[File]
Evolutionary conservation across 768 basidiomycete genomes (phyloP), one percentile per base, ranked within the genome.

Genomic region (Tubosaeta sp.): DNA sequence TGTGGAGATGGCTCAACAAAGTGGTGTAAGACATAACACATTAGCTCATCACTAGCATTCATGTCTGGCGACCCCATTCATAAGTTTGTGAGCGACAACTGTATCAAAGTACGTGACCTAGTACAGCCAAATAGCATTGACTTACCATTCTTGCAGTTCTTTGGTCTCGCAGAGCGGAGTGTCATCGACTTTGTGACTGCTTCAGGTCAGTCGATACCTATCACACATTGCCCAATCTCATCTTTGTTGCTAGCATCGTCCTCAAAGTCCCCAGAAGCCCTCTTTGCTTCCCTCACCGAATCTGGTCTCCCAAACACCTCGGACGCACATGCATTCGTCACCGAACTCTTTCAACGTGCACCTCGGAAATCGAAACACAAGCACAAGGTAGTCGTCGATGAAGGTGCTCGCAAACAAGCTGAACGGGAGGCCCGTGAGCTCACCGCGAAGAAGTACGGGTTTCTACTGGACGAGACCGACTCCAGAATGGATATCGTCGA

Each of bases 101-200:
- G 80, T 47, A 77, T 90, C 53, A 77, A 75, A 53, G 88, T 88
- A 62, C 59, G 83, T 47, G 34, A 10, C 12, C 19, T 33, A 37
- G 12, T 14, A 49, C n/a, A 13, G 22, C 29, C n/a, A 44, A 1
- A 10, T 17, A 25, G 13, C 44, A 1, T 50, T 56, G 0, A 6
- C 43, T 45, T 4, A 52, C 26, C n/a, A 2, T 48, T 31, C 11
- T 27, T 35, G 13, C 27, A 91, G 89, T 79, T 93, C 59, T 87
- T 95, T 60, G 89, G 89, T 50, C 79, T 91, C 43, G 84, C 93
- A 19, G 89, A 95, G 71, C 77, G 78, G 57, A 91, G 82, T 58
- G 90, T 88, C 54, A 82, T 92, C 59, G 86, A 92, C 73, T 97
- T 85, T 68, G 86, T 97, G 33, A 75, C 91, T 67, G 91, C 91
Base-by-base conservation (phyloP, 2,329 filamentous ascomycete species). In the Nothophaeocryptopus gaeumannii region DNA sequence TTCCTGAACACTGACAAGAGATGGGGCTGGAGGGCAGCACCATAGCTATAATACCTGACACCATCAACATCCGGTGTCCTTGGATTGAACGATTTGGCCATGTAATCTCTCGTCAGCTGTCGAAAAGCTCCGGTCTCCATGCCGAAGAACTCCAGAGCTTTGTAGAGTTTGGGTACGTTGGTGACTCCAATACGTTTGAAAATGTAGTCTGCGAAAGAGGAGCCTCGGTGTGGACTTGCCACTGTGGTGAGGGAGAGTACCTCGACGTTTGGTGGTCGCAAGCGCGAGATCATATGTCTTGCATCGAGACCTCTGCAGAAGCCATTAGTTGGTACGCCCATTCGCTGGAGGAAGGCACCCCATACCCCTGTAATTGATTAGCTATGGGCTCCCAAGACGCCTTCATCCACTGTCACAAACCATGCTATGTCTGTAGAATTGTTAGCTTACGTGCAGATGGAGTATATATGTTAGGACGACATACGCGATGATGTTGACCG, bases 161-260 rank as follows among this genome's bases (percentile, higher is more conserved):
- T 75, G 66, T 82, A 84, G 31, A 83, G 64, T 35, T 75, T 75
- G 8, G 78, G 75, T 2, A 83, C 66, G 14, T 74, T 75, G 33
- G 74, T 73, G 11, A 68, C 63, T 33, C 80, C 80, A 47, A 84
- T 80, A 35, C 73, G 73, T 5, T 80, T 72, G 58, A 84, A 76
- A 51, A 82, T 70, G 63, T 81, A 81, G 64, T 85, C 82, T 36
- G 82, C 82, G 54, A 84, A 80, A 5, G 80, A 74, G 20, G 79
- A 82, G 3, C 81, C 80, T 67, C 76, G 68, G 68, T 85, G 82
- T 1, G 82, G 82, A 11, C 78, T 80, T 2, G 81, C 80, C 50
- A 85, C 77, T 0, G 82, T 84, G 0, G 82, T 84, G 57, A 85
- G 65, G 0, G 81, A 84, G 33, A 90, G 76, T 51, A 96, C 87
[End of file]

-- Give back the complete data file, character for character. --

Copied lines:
Evolutionary conservation across 768 basidiomycete genomes (phyloP), one percentile per base, ranked within the genome.

Genomic region (Tubosaeta sp.): DNA sequence TGTGGAGATGGCTCAACAAAGTGGTGTAAGACATAACACATTAGCTCATCACTAGCATTCATGTCTGGCGACCCCATTCATAAGTTTGTGAGCGACAACTGTATCAAAGTACGTGACCTAGTACAGCCAAATAGCATTGACTTACCATTCTTGCAGTTCTTTGGTCTCGCAGAGCGGAGTGTCATCGACTTTGTGACTGCTTCAGGTCAGTCGATACCTATCACACATTGCCCAATCTCATCTTTGTTGCTAGCATCGTCCTCAAAGTCCCCAGAAGCCCTCTTTGCTTCCCTCACCGAATCTGGTCTCCCAAACACCTCGGACGCACATGCATTCGTCACCGAACTCTTTCAACGTGCACCTCGGAAATCGAAACACAAGCACAAGGTAGTCGTCGATGAAGGTGCTCGCAAACAAGCTGAACGGGAGGCCCGTGAGCTCACCGCGAAGAAGTACGGGTTTCTACTGGACGAGACCGACTCCAGAATGGATATCGTCGA

Each of bases 101-200:
- G 80, T 47, A 77, T 90, C 53, A 77, A 75, A 53, G 88, T 88
- A 62, C 59, G 83, T 47, G 34, A 10, C 12, C 19, T 33, A 37
- G 12, T 14, A 49, C n/a, A 13, G 22, C 29, C n/a, A 44, A 1
- A 10, T 17, A 25, G 13, C 44, A 1, T 50, T 56, G 0, A 6
- C 43, T 45, T 4, A 52, C 26, C n/a, A 2, T 48, T 31, C 11
- T 27, T 35, G 13, C 27, A 91, G 89, T 79, T 93, C 59, T 87
- T 95, T 60, G 89, G 89, T 50, C 79, T 91, C 43, G 84, C 93
- A 19, G 89, A 95, G 71, C 77, G 78, G 57, A 91, G 82, T 58
- G 90, T 88, C 54, A 82, T 92, C 59, G 86, A 92, C 73, T 97
- T 85, T 68, G 86, T 97, G 33, A 75, C 91, T 67, G 91, C 91
Base-by-base conservation (phyloP, 2,329 filamentous ascomycete species). In the Nothophaeocryptopus gaeumannii region DNA sequence TTCCTGAACACTGACAAGAGATGGGGCTGGAGGGCAGCACCATAGCTATAATACCTGACACCATCAACATCCGGTGTCCTTGGATTGAACGATTTGGCCATGTAATCTCTCGTCAGCTGTCGAAAAGCTCCGGTCTCCATGCCGAAGAACTCCAGAGCTTTGTAGAGTTTGGGTACGTTGGTGACTCCAATACGTTTGAAAATGTAGTCTGCGAAAGAGGAGCCTCGGTGTGGACTTGCCACTGTGGTGAGGGAGAGTACCTCGACGTTTGGTGGTCGCAAGCGCGAGATCATATGTCTTGCATCGAGACCTCTGCAGAAGCCATTAGTTGGTACGCCCATTCGCTGGAGGAAGGCACCCCATACCCCTGTAATTGATTAGCTATGGGCTCCCAAGACGCCTTCATCCACTGTCACAAACCATGCTATGTCTGTAGAATTGTTAGCTTACGTGCAGATGGAGTATATATGTTAGGACGACATACGCGATGATGTTGACCG, bases 161-260 rank as follows among this genome's bases (percentile, higher is more conserved):
- T 75, G 66, T 82, A 84, G 31, A 83, G 64, T 35, T 75, T 75
- G 8, G 78, G 75, T 2, A 83, C 66, G 14, T 74, T 75, G 33
- G 74, T 73, G 11, A 68, C 63, T 33, C 80, C 80, A 47, A 84
- T 80, A 35, C 73, G 73, T 5, T 80, T 72, G 58, A 84, A 76
- A 51, A 82, T 70, G 63, T 81, A 81, G 64, T 85, C 82, T 36
- G 82, C 82, G 54, A 84, A 80, A 5, G 80, A 74, G 20, G 79
- A 82, G 3, C 81, C 80, T 67, C 76, G 68, G 68, T 85, G 82
- T 1, G 82, G 82, A 11, C 78, T 80, T 2, G 81, C 80, C 50
- A 85, C 77, T 0, G 82, T 84, G 0, G 82, T 84, G 57, A 85
- G 65, G 0, G 81, A 84, G 33, A 90, G 76, T 51, A 96, C 87